To Retail and Beyond
HIGH Surfing the Sunken City in the fading afternoon—absolutely gorgeous.
LOW Can't we have more?
WTF Put on a scarf and fly!
Our gaming universe continues to grow and expand daily, it seems. To wit: just what makes a gamer a gamer? Not a new question. While the rational part of us shall, of course, be ever more all-inclusive, some might still bristle at the thought of being lumped in with Grandma Gamer and her latest version of Online Bingo (something this writer is guilty of).
To quote an old professor of mine when we showed resistance to foreign concepts: "Let it wash."
This, of course, is the answer we all must come to if we are considered truly open to the power of interactive entertainment. How heartening it is, then, to see game developers like thatgamecompany guiding us along to this nirvana. Truly, their new work Journey is a remarkable step in the right direction—a game that impresses as it lives up to its namesake, crossing boundaries in more ways than one.
The previous games from thatgamecompany have been beautifully and meaningfully minimalist, and Journey is no different. Both Flow and Flower are testaments to a beautiful marriage of simple mechanics and singular audio/visual trappings. While Journey's scope expands the palate quite a bit, the gameplay remains elegantly concise.
Players control a robed avatar who awakens in a vast desert, tasked simply with investigating a glorious light atop a distant mountain. They'll lead their curious hero through amazing landscapes peppered with monstrous architecture (a la Fumito Ueda), and as they travel, they'll discover that with the help of some mysterious fabric, they can leave the ground and soar effortlessly through the air. The further they progress, the longer they can leave the ground, leading later in the game to some truly exhilarating moments of flight.
Journey is an absolutely gorgeous experience in terms of atmosphere. The massive, dwarfing landscapes have an incredible out-of-time quality that makes them truly ancient while feeling wonderfully alien. At the same time, the graphic design is simple and gorgeous, achieving a storybook quality that is guaranteed to catch the breath of even the most jaded gamer. Combined with the moving soundscape by composer Austin Wintory, Journey becomes a must-play for anyone who appreciates video game artistry.
With all that said, it's still quite short and simple. Interestingly, this clarity of vision is exactly where the game has the capacity to disappoint on some level. It's practically unavoidable as thatgamecompany moves to build games that are "bigger" and even more engaging. After all, the average hardcore gamer expects a certain amount of content (sometimes simply a tally of hours) to feel they're getting their money's worth. thatgamecompany has made a game in Journey that has moved closer to the mainstream idea (read: Retail) of what a game looks like, and in doing so, customers might find it lacking a certain level of content they've come to expect.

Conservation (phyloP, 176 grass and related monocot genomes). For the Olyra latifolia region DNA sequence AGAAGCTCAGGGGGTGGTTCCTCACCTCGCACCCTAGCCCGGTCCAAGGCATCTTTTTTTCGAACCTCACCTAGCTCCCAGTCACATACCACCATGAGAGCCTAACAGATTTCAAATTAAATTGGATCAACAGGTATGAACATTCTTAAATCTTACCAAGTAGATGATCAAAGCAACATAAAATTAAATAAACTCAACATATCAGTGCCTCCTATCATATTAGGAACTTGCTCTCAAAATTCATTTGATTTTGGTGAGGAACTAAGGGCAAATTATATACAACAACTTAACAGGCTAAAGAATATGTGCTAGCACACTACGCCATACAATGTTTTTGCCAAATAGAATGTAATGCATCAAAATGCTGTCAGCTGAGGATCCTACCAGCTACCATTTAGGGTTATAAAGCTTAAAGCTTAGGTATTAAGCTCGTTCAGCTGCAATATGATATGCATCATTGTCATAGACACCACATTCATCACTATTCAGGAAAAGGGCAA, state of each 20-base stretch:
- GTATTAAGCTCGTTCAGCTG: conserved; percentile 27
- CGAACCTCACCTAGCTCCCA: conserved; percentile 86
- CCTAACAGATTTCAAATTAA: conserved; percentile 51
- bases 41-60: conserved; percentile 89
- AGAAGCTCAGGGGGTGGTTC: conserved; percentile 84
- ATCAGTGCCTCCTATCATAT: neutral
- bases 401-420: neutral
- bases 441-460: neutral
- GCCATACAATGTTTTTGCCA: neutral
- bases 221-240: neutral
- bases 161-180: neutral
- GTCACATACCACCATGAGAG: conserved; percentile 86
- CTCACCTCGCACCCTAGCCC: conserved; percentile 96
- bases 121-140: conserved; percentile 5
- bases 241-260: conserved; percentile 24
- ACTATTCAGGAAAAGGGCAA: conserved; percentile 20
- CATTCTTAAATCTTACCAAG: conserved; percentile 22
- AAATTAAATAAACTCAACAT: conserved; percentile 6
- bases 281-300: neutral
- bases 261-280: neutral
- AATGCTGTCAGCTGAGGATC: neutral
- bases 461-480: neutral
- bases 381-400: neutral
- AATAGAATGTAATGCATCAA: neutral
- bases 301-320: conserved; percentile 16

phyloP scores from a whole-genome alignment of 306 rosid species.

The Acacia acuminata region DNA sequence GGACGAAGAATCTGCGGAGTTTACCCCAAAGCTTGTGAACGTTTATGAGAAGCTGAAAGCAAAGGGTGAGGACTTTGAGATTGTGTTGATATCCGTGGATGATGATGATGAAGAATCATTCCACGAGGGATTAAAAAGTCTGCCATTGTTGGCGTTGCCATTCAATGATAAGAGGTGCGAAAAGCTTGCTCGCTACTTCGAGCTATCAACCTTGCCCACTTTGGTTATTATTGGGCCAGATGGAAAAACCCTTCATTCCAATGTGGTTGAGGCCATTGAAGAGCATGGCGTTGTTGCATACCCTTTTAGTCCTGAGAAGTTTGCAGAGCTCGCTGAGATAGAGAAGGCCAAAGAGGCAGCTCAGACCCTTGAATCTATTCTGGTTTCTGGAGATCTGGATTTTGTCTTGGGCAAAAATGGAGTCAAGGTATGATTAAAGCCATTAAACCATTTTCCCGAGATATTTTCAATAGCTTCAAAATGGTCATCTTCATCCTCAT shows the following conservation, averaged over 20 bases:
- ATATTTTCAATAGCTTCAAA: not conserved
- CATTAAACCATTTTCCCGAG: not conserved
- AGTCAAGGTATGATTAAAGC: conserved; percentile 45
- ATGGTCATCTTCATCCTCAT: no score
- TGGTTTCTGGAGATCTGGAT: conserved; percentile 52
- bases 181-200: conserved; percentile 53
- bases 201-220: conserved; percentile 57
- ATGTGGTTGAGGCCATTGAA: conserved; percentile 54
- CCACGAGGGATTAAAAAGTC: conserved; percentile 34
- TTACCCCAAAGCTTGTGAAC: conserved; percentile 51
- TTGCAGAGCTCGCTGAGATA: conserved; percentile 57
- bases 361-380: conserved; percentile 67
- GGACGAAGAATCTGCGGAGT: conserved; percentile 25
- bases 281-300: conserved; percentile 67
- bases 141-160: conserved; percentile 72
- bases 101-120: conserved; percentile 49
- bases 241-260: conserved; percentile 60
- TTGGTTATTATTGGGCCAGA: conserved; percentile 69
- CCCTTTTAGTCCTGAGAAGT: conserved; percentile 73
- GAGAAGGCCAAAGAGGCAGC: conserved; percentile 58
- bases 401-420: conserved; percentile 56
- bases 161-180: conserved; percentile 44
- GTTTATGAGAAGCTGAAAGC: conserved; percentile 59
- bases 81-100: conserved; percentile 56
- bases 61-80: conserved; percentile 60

This was an undeniable challenge for the small thatgamecompany, one that was surely debated heartily in this game's creation. How simple should a game be kept to appeal to the vast majority of not just dyed-in-the-wool gamers, but the population as a whole? This has been the mission of thatgamecompany since its inception, and understanding this in context illuminates the aim of this entertainment. While a certain level of challenge may indeed feel absent for the hardcore gamer, the game's forthright beauty manages to help us forgive these "oversights."
Consider the personal experience of this writer's significant other, who, while not the serious gamer, was simply amazed by Journey's one-of-a-kind world. This was not just the look of the thing either—she was compelled to play it through to completion, relishing nearly every second of the experience. While watching her, thatgamecompany's ideas had never been clearer, and even seemed brave: "This is for everyone. Core gamers: come, too, if you want."
Whether it's seen as an incomplete art object or a transcendent masterpiece, Journey is beautiful from its solemn opening to its masterful ending. The end result is not only a parable for human life in game form, but also a literal journey for developer thatgamecompany as they move from smaller projects to bigger ideas, all the while helping to redefine what it means to make games for the masses.
No matter whether one perceives a dearth or abundance of complicated mechanics amid the sensual splendor, thatgamecompany has hit on that Certain Something put so well by The Bard:
"The play's the thing."
Disclosures: This game was obtained via publisher and reviewed on the PS3. Approximately six hours of play was devoted to single-player modes (completed two times).
Parents: According to the ESRB, this game contains mild fantasy violence. Parents have nothing to find offensive here, as the level of violence on display is nothing compared to the average Saturday morning cartoon.
Deaf & Hard of Hearing: There is no spoken language in the game, so deaf gamers won't feel left out. There are a few enemies whose appearance is tied to audio cues, but the number of said enemies are few, and consequences of their attacks are small.
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